Most homeowners dream about the end result of their remodel. It’s normal to turn to social media sites like Pinterest and Houzz to see pictures of beautiful remodels and gather inspiration. The fantasy of a beautiful home is so attractive it’s the theme of several popular reality TV shows. These shows hone in on the elusive state: The experience of a perfect home remodel. Even going as far as having homeowners leave the house and come back to a completed “better than I dreamed” reality of their remodel.
Unfortunately, these shows don’t capture a true “Before and After” remodeling experience. They don’t even explain the process accurately. That’s why, we thought it a good idea to help pull the veil off the process and reveal truths.
Myth #1: Remodeling is Easy
Reality television makes it look so simple. Major remodels are done in the space of 30 or 60 minutes while the homeowner is out. What the viewers don’t see are the hundreds of people working on those projects 24/7 to make it happen.
The truth is that it takes longer to complete a home remodel, and that it requires time and emotional energy from the clients. What the clients don’t always realize is that the process is going to be unavoidably messy and will intrude into their lives, although a good contractor will minimize that as much as possible.
Myth #2: Remodeling is Inexpensive
Reality television and articles on budget remodeling have conditioned homeowners to believe that renovations can be done inexpensively as well as quickly.
A common practice amongst homeowners is to get 3 bids. It’s the approach that’s taken with other purchases such as car shopping, furniture and electronic purchases. However, remodeling is not a commodity, it’s a service. Therefore, comparing “apples to apples” is next to impossible. Every Contractor uses different products, has different costs and a slightly different approach. No two hquotes will look the same when placed next to each other.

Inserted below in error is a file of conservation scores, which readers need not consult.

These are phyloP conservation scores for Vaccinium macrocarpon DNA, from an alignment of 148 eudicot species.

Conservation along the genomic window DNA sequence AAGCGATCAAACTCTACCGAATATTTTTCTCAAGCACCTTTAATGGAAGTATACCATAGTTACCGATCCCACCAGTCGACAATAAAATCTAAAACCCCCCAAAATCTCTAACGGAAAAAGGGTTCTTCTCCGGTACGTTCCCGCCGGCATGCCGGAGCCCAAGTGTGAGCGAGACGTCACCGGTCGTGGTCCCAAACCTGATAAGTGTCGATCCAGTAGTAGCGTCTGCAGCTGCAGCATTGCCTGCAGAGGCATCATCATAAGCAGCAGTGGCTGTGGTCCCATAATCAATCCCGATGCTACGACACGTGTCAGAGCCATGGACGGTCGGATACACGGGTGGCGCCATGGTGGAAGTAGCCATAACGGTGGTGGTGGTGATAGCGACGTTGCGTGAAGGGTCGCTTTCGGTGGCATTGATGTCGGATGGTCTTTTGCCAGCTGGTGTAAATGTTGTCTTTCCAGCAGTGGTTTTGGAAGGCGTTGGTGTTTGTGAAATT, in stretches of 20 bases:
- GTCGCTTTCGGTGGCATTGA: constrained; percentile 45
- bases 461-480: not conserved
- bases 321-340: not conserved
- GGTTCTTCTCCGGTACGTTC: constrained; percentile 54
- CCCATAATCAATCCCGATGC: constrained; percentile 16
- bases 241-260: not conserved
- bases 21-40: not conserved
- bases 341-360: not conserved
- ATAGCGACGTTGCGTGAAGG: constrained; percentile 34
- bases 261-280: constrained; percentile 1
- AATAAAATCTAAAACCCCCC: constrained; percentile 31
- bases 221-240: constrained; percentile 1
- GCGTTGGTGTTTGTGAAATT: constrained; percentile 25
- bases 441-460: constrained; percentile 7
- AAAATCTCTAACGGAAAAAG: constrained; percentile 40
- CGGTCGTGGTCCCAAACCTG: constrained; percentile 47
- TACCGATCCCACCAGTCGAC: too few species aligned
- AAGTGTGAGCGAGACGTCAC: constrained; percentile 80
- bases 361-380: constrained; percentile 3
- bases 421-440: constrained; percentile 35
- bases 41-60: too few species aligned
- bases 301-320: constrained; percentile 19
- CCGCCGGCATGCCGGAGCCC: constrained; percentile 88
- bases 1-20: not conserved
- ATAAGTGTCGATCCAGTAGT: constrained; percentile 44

We suggest interviewing three Contractors rather than gathering three bids. By interviewing Contractors and choosing the right person and company for your home remodel, you should start to feel comfortable that the job will be completed within your budget and specifications. And in the end, this is really what you are looking for, isn’t it?
Myth #3: You Can Do It Yourself
If you’re not a professional interior designer, architect or engineer, then your ability to understand all the nuances that go into doing a safe and proper remodeling project is limited. Along the way it’s inevitable that you’ll run into a snag.
Myth #4: Products That Look the Same, Are the Same
Homeowners have come to us in the past excited to make a purchase because the price is a “steal”. Here’s one instance: A client had their eye on a Moen faucet, but it was $200. After doing some price shopping, they found what looked to be the same thing for a price of $89. The difference is one is metal and brass and the other is mirror-covered plastic. In the lifecycle of the product, the less expensive one will end up being more expensive because you will have to repair and ultimately replace it. When it comes to products, thinking long-term (if you plan on staying in your home) is the best call.
Myth #5: Remodels Always Cost More Than Bid
The trick is to decide what you want and stick to it. A few change orders are normal, but if you buffer them into your home remodel investment, you’ll end up being at the price point you want to spend. Homeowners needing design assistance to pull their goals together benefit greatly from a Design/Build Project.
In his mind, leaving as little to chance or imagination as possible is how to end up at the figure you expected. That said, all the planning in the world can’t eliminate the element of surprise.
Myth #6: Good Planning Can Outwit Surprise
The only way to combat the unexpected is to, well, expect it. Every home, new or old, can hold a surprise. Undetected slow leaks, pests, mold—any of these can end up in hidden flaws that you don’t see until you pull a floor up or take a wall down. The only way to deal with surprises is to try and budget for them. If no surprises come to light, then you have extra cash to use towards other things.